Injuries: The Riddled and The Radical

It is common knowledge that injuries to sport are like thorns to roses. Everyone, be it the player, parent, fan or coach knows they exist and are painful. From a personal view, I’ve decided to dissect injuries and split them into two categories which I have named: the Riddled and the Radical.

The Riddled athlete is the one with a new sprain as soon as the last one has healed. They roll ankles, pull hamstrings, and have tendinitis in their wrists. They are minor injuries, but legitimate ones because the athlete is not in perfect shape and cannot compete to their full ability. The Riddled is chained to the underachiever fence; not by choice or by personal shortcomings, but by physical limitations. The Riddled is required to exchange from capitalizing at the tournaments to capitalizing on that open Friday night spot with the chiropractor. From climbing the rankings to watching the hard earned ranking points expire. Some say that the injured are “potential unlocked”, but the unlocked players are the ones competing on the circuit that are trying their keys and haven’t found the right ones. In opposition, the Riddled don’t even own any keys! There are the Riddled who go and compete anyway; knowing full well that they are not at their best physically and apply the “mind over matter” concept. They are also the ones best friends with the weekly tournament physiotherapist and with frostbite on their calf, shoulder, bum, etc. These warriors may be the first seed who gets deep into the draw or the Wild Card who loses first round; but either way, a worsened injury and a bruised ego are the end results. Fact of the matter is that I don’t know of anyone on the Circuit who is playing for the sole purpose to get good exercise, meet new friends, or get a few shades darker. Every athlete is out there trying to breakthrough, reach their potential and put money in their pockets. To do that, you must be peaking mentally, tactically, technically, and physically. When a piece of the puzzle has gone astray, it can be very disappointing; especially when it’s as trivial as a sprained ankle. You have to be your own boss and know when to bite the bullet. Consequently, sometimes that means staying at home, nursing the injury, and practicing your breathing and visualization techniques.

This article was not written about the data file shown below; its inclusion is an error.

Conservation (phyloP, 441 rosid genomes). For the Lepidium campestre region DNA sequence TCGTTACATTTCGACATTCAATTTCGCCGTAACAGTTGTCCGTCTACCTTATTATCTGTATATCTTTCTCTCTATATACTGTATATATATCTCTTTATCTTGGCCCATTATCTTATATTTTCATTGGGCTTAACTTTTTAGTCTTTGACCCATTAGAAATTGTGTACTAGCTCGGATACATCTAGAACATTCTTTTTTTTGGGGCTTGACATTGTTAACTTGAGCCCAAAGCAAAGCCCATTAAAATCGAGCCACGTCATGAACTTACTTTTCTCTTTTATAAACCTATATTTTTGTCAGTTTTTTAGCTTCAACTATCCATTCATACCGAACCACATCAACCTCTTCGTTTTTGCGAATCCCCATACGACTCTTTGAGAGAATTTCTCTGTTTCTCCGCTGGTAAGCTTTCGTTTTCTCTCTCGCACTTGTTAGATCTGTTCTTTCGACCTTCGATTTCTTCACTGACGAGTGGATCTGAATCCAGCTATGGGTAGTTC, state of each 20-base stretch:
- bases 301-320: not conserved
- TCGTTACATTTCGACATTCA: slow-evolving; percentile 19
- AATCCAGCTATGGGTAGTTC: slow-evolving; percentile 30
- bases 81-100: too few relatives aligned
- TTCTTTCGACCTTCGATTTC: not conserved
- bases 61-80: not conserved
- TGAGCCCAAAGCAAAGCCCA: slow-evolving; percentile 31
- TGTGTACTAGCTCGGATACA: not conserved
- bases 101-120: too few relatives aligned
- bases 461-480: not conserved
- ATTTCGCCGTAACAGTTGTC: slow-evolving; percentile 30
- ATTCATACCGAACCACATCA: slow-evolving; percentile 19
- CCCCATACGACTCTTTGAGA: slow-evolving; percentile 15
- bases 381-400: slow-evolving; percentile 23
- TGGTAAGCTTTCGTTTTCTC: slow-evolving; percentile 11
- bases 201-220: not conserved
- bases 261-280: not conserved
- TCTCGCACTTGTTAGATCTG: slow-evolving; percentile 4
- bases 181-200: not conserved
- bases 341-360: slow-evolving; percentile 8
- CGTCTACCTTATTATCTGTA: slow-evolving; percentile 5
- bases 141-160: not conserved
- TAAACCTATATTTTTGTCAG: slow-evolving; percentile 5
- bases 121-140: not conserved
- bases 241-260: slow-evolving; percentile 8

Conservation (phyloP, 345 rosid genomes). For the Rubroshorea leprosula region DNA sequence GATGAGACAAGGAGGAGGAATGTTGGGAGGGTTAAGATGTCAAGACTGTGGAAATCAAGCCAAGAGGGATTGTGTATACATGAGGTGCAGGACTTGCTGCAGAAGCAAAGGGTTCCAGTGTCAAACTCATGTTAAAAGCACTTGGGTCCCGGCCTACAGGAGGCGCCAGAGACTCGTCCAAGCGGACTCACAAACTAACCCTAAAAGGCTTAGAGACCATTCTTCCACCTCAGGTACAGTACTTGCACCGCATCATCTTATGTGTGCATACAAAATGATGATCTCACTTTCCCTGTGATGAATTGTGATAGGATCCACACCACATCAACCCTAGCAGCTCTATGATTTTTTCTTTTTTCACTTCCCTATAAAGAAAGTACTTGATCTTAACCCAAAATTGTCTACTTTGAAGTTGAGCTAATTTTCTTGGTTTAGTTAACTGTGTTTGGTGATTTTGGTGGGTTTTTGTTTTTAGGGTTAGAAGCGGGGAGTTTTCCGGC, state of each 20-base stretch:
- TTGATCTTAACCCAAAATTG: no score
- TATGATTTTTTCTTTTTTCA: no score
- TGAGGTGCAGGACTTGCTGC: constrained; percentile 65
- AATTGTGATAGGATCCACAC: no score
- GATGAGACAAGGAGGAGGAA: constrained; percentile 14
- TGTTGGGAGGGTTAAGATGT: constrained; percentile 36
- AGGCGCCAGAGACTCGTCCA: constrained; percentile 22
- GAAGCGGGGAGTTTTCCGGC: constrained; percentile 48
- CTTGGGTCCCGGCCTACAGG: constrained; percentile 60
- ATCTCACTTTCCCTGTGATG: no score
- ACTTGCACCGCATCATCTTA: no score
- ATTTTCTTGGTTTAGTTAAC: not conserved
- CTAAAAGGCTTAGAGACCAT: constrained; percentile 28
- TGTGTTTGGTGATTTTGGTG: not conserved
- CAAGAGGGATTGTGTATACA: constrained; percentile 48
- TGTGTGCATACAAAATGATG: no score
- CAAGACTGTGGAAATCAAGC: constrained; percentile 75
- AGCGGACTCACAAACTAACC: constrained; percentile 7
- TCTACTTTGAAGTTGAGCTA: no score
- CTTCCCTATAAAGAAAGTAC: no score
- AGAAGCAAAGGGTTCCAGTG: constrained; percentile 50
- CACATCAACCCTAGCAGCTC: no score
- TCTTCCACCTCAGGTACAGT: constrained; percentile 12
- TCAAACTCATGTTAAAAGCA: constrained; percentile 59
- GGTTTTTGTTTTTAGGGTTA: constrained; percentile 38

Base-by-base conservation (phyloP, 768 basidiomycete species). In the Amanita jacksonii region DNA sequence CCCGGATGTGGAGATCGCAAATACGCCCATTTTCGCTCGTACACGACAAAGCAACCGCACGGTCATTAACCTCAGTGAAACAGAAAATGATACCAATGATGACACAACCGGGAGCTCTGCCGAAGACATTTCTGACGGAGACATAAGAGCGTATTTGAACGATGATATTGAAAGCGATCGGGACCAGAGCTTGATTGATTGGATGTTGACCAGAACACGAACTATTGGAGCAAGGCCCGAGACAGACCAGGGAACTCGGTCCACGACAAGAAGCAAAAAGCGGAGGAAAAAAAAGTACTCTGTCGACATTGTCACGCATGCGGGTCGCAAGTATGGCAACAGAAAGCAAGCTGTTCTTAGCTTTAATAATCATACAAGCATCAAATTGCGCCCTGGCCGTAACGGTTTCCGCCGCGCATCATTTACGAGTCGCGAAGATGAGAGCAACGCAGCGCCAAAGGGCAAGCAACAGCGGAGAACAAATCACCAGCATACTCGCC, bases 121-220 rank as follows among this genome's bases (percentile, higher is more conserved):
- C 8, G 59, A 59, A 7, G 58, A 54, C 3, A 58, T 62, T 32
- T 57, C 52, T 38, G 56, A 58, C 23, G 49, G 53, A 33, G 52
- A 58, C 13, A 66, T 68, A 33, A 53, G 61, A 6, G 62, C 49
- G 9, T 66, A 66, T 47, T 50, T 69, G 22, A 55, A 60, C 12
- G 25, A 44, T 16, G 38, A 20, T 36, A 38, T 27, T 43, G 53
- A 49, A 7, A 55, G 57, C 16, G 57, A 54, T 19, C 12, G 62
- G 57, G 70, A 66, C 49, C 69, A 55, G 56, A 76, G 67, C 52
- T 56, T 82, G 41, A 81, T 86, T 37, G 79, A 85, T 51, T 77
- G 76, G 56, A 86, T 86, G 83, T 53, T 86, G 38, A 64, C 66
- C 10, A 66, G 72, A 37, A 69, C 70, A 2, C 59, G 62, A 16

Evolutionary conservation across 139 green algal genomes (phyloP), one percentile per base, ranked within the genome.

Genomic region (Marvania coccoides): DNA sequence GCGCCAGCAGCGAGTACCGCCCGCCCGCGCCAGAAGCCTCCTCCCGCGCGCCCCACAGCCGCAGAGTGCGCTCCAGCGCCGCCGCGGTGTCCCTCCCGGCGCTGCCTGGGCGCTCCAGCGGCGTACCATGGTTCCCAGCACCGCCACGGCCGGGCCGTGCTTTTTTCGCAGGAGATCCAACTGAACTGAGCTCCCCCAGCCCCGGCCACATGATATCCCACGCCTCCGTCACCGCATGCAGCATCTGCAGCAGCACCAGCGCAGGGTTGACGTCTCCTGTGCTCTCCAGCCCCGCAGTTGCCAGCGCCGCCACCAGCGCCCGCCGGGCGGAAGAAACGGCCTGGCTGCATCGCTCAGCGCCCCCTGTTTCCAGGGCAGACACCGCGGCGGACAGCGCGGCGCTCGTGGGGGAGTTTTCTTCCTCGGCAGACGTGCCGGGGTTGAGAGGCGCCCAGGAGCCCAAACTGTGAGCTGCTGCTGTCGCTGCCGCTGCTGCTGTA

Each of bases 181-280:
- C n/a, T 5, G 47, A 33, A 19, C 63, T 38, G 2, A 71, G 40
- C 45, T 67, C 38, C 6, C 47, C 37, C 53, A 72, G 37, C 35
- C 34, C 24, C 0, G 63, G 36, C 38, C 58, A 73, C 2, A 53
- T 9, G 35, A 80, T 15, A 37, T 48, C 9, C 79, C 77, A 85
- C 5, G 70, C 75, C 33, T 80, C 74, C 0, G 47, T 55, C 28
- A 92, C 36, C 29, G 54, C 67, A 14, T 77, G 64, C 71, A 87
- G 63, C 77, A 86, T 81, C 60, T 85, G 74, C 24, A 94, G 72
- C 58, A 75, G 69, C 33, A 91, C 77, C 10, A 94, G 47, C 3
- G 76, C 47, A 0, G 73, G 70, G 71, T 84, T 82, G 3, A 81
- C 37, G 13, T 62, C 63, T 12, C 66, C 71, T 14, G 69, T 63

The Radical is the athlete with a major injury, one that threatens the career directly. This can come in the shape of a torn rotator cuff, a torn meniscus, an illness, or an accident. While these hardships may only just derail the athlete for a specified amount of time, the ghost of ‘Career Vanished’ certainly pays them a visit. In retrospect, Riddled injuries certainly threaten the career but in a passive, indirect way across a longer period of time. To better explain my Riddle and Radical theory, I will use a tree as a metaphor. The athlete is the majestic oak tree specimen, with a great foundation and a solid, sound trunk. The small axe is the little injuries of the Riddled, chipping away at the trunk. The tree does not see the immediate threat of the axe and continues to feel invincible. The Radical injury is the roaring chainsaw that is taken to the tree. Danger is imminent and alarm bells reverberate throughout its branches. The tree experiences the fear of its trunk being severed and in the athlete; the fear of their athletic career being severed.

I, unfortunately, happen to be the one who gets more injuries than your average Josephine. I have had strains, sprains, twists, pulls, and any other gravitational force that could have had a negative impact on a body. These sidelined me for a day, week, or even months: a classic Riddled athlete. Oddly enough, I considered myself blessed. Injuries gravitated to me like Galileo to planets, but I was never a Radical. Taking my story to the present, it is hard to ignore the cast that runs from my toes to my right knee. I have officially become a Radical. Although I now harbor memberships from both clubs, my optimism for my potential as an athlete or as a human has not been sacrificed. I take a page from the Chinese: who use the character for the word ‘challenge’, as the same one that they use for the word ‘opportunity’. My intentions are to return stronger and better but even if my career changes because of an injury/injuries or other circumstance, it is one individual chapter in a continuing novel. So whether you are a Riddle or a Radical, or both, the story of your life is still yours to write.

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